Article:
https://www.backyardchickens.com/threads/nasty-eye-infection-pics.1071718/

    https://www.backyardchickens.com/th...e-sinus-lump-swelling-cure-treatment.1156995/
     
  8. azygous

    azygous Free Ranging

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    It's good to know you have been treating the eye. Yes, chickens form a kind of pus in their wounds that is solid like wax. They're weird that way. But it makes it easier to remove since it's more cohesive than human pus.

    Try not to be squeamish. Study the video and give it a try. It's amazing what you can do to a chicken's eye socket and not hurt anything.

    There's a very slim possibility that eye worms are causing this. Just wanted to warn you that pus may not be the only thing in that swollen eye. If you do see worms, they will be and inch long and very slender. Remove them as you do any pus then flush well with saline and treat with the ointment.
     
  9. KristenFree

    KristenFree In the Brooder

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    Okay—if I squeeze and nothing comes out would you suggest poking a hole or lancing it? I’m obviously paranoid to add injury to injury—not a farm girl here haha. Just a city girl loving her chickens and eating their eggs. I feel so bad for my girl.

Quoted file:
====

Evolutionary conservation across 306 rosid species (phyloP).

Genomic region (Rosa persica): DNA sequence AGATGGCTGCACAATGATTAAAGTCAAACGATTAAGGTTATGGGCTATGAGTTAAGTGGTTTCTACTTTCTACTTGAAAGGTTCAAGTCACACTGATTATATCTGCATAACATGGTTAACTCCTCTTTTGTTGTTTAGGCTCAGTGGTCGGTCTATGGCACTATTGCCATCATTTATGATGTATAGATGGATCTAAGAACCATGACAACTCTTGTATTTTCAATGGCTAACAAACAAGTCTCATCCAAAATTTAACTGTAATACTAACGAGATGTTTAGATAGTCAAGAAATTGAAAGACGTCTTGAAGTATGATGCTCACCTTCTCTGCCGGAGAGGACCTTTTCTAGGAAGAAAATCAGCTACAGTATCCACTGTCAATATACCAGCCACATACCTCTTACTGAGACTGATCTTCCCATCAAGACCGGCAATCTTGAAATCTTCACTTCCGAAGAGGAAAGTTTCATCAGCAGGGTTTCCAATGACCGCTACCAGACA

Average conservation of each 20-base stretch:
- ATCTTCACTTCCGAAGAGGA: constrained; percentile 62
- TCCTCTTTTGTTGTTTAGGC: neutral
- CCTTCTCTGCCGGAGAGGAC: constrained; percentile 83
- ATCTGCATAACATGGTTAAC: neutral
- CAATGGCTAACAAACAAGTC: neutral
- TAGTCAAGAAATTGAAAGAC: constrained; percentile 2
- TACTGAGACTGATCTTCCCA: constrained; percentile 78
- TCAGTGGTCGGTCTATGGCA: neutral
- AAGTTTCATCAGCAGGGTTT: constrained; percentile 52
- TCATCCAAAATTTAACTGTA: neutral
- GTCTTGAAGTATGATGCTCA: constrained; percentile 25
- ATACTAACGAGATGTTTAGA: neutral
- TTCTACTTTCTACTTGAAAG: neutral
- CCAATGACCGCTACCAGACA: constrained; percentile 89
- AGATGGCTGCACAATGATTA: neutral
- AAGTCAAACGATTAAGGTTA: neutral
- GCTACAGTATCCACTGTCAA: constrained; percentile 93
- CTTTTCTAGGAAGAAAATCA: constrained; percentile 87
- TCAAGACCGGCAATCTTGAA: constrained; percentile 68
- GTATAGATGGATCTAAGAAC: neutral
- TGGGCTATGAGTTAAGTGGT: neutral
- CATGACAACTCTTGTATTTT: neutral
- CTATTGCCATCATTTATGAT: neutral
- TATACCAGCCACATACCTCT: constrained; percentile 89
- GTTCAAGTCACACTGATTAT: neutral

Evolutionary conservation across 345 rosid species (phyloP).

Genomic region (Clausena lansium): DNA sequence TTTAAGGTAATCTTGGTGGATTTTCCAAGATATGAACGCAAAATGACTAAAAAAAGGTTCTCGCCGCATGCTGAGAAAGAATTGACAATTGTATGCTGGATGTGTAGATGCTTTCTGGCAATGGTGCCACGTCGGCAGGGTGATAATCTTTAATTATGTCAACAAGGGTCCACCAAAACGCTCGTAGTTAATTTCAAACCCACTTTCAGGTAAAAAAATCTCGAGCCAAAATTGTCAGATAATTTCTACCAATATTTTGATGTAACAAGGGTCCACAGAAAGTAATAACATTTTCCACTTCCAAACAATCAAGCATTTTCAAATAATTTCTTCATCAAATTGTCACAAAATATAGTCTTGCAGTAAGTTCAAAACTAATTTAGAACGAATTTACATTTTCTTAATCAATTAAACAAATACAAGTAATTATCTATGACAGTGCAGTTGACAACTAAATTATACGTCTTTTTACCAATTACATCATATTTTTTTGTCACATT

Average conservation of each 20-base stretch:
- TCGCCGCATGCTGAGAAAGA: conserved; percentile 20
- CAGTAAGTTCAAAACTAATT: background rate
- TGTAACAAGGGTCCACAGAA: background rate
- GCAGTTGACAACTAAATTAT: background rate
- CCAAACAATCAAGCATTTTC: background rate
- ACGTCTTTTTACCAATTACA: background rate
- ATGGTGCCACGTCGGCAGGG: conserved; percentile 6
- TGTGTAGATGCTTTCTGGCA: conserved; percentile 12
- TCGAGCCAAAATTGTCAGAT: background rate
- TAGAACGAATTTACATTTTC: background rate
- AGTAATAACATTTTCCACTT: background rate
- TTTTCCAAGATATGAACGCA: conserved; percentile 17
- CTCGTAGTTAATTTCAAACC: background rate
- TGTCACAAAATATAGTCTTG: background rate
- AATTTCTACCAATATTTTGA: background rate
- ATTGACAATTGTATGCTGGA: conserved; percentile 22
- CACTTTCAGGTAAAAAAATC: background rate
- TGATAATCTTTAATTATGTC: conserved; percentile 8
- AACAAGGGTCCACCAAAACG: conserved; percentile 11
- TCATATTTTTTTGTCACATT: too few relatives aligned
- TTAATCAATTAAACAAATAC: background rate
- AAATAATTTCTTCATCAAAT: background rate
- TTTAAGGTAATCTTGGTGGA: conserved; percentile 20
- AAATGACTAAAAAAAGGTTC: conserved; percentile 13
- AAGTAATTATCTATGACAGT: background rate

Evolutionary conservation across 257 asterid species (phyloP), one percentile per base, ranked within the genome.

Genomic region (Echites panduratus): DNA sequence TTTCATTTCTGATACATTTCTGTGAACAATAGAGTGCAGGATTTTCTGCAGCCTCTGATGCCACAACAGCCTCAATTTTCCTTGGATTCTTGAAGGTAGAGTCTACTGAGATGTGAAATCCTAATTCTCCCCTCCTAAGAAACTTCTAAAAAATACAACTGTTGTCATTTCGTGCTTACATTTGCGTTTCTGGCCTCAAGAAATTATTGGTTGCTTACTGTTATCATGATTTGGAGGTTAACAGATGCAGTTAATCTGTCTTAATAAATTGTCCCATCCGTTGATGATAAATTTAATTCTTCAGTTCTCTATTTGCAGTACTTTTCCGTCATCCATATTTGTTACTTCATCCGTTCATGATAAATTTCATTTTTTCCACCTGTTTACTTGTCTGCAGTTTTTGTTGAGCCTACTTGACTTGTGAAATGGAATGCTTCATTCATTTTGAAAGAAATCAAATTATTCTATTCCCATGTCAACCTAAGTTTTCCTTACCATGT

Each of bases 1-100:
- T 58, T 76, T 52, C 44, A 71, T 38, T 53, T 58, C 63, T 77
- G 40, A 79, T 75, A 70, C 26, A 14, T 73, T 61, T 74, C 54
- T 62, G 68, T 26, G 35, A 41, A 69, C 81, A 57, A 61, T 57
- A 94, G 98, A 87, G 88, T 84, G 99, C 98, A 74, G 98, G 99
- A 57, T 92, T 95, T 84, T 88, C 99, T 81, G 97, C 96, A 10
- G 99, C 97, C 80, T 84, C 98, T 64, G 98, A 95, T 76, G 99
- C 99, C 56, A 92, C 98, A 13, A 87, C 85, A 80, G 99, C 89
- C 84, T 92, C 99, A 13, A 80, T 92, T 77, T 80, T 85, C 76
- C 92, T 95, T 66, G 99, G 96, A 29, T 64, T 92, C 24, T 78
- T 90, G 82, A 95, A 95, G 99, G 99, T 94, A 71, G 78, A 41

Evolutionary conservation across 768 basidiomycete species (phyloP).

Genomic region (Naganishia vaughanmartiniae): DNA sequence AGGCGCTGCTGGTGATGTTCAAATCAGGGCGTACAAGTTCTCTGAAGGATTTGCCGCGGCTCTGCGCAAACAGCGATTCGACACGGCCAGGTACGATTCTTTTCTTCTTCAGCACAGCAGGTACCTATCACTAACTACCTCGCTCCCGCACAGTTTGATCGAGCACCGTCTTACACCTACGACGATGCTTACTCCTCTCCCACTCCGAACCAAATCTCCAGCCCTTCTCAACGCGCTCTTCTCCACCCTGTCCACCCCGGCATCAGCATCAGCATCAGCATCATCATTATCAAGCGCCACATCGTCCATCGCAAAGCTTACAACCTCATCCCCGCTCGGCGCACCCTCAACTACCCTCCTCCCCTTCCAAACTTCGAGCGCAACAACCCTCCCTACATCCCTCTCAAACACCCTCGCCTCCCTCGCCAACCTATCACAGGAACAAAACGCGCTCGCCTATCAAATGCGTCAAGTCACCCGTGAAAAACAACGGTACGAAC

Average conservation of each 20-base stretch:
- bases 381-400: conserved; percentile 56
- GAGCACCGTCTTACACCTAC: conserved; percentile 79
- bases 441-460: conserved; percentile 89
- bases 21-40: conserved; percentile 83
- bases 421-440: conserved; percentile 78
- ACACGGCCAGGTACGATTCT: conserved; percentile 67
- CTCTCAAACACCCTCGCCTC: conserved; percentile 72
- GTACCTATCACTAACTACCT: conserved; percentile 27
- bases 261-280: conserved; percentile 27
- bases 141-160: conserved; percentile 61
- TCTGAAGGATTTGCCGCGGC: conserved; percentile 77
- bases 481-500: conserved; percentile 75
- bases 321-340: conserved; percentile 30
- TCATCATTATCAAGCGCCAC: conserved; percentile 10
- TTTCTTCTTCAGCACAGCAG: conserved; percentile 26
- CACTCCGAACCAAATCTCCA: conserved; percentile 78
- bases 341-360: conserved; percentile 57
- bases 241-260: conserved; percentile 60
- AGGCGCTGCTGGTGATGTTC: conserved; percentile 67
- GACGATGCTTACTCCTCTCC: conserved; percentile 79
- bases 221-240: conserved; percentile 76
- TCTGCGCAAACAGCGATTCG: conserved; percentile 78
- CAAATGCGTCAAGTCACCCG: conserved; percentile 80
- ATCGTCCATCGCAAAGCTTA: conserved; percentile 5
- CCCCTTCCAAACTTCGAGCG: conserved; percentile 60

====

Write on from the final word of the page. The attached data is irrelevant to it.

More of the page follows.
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  10. azygous

    azygous Free Ranging

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    Do you have a friend who could come over and give you moral support? Or a friend that's a nurse or nurse's aid? I had a nurse friend come over and help me with a necropsy one time and I not only learned a lot, but it was so much easier with someone there that found it all very normal and interesting. And you will find it easier to have someone hold your hen still, wrapped tightly in a towel to confine her legs and wings while you work on the hen.

    The pus will not respond to lancing, and you don't need to do any cutting or puncturing to remove the pus. Did you watch the videos yet? It's just a simple matter of putting pressure at the outer edges of the swelling to force the pus out of the eye. You'll know when all the pus is out when the eye settles back into its normal shape. Your hen is going to feel a lot better after you do it.
     
    Last edited: Oct 19, 2018